When a prosecution is for a violation for the same statutory provision and is based upon the same facts as a former prosecution, it is barred by the former prosecution under the following circumstances:
(1) The former prosecution resulted in:
(a) An acquittal, or
(b) A conviction which has not subsequently been set aside[.]
Clearly, as Appellant was prosecuted and pled guilty in the Bullitt Circuit Court to fleeing or evading under KRS 520.095, he cannot be prosecuted in Hardin County for a violation of the same statutory provision based upon the same facts. KRS 505.030(1)(b). As such, the trial court erred in failing to dismiss the charge of fleeing and evading.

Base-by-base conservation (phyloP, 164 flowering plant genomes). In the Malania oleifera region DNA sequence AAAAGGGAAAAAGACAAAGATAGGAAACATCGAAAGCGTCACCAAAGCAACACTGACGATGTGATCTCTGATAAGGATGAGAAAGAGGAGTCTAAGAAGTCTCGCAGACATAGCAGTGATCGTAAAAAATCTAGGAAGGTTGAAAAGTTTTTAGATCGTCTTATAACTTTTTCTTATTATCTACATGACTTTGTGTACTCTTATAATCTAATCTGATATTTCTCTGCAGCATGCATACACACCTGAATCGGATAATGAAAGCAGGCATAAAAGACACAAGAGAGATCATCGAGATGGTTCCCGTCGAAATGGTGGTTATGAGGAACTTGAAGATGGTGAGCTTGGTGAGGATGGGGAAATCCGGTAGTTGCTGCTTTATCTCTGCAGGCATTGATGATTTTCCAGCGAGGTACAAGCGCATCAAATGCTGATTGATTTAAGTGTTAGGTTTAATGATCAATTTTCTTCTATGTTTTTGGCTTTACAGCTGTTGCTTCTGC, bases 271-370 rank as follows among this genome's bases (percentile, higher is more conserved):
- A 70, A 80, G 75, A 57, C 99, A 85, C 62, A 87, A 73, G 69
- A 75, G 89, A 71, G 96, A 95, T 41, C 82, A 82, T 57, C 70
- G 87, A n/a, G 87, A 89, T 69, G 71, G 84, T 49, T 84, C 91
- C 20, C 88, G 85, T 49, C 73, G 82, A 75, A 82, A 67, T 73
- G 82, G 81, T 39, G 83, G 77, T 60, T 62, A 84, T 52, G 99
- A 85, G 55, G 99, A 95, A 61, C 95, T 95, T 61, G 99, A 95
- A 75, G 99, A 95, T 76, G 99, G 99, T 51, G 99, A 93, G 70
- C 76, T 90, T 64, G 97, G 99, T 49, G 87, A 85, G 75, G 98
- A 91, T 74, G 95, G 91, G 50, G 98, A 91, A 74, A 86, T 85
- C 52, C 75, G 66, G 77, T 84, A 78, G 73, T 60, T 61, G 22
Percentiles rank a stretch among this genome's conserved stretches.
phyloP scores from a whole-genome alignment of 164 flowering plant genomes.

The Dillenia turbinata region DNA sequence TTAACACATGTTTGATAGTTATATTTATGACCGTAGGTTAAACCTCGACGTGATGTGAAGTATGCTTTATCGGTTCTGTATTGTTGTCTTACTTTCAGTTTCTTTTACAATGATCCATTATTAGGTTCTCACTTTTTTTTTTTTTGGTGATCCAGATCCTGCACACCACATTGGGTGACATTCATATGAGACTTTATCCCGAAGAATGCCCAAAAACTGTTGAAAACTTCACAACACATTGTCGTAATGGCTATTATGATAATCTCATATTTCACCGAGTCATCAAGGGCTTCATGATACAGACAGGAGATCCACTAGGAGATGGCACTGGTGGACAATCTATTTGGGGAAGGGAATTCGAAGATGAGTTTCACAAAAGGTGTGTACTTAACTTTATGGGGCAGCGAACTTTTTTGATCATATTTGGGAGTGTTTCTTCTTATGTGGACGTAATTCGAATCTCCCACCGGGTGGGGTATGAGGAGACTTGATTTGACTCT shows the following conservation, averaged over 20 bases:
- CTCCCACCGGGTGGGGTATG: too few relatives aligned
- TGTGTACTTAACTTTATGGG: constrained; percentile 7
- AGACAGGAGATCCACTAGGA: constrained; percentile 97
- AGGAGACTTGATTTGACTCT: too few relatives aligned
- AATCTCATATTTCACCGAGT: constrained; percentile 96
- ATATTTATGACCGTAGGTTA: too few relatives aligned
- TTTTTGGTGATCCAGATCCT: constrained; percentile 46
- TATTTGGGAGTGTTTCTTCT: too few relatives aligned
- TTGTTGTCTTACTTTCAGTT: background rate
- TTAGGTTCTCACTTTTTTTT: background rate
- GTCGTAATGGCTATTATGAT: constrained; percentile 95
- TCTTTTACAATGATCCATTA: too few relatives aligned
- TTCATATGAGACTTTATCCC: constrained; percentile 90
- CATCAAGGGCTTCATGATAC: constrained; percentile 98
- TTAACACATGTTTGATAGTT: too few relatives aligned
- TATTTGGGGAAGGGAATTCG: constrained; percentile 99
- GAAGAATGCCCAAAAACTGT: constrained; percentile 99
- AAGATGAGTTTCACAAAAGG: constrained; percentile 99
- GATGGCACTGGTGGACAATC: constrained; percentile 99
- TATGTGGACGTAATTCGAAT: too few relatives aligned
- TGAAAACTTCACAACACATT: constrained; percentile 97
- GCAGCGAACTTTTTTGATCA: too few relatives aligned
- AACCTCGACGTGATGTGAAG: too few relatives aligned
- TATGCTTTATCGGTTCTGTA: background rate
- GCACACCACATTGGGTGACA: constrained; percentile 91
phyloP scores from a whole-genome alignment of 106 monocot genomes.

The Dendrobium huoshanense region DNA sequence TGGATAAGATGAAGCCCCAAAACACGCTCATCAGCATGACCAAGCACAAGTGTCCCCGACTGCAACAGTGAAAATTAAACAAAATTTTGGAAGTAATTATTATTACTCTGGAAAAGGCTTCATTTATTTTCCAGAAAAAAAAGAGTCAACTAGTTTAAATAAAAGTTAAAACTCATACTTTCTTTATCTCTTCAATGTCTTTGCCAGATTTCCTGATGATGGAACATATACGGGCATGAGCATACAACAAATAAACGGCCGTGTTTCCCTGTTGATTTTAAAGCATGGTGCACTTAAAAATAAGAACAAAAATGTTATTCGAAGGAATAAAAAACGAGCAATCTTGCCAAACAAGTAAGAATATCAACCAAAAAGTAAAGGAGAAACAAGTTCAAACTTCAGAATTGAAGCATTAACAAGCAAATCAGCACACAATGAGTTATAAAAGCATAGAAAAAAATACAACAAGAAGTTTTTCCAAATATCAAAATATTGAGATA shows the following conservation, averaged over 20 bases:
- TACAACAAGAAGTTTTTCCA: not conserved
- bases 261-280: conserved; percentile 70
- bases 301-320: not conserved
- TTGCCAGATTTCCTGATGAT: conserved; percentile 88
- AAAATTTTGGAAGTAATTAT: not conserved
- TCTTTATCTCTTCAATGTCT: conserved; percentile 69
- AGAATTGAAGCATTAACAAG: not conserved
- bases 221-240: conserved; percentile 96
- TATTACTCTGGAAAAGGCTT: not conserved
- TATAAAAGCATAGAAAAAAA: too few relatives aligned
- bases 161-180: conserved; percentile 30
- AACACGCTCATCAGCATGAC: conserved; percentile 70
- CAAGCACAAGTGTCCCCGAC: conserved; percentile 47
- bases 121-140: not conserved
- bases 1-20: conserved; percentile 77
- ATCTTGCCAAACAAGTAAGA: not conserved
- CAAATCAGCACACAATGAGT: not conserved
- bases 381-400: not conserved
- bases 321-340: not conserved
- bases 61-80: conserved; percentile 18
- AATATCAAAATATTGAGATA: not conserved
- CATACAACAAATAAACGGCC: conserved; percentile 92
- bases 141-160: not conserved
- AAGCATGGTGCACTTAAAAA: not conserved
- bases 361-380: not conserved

Because we conclude that Appellant's conviction for fleeing and evading must be vacated, we necessarily do not reach his argument regarding an alleged error in the jury instructions.
The judgment and sentence of the Hardin Circuit Court is reversed with respect to Appellant's conviction for first-degree fleeing and evading. This matter is remanded to the trial court for further proceedings consistent with this opinion.
2. Appellant denies stopping his car or noticing Thompson's vehicle behind him.
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Docket No: No. 2006-CA-002098-MR.
Decided: September 07, 2007
Court: Court of Appeals of Kentucky.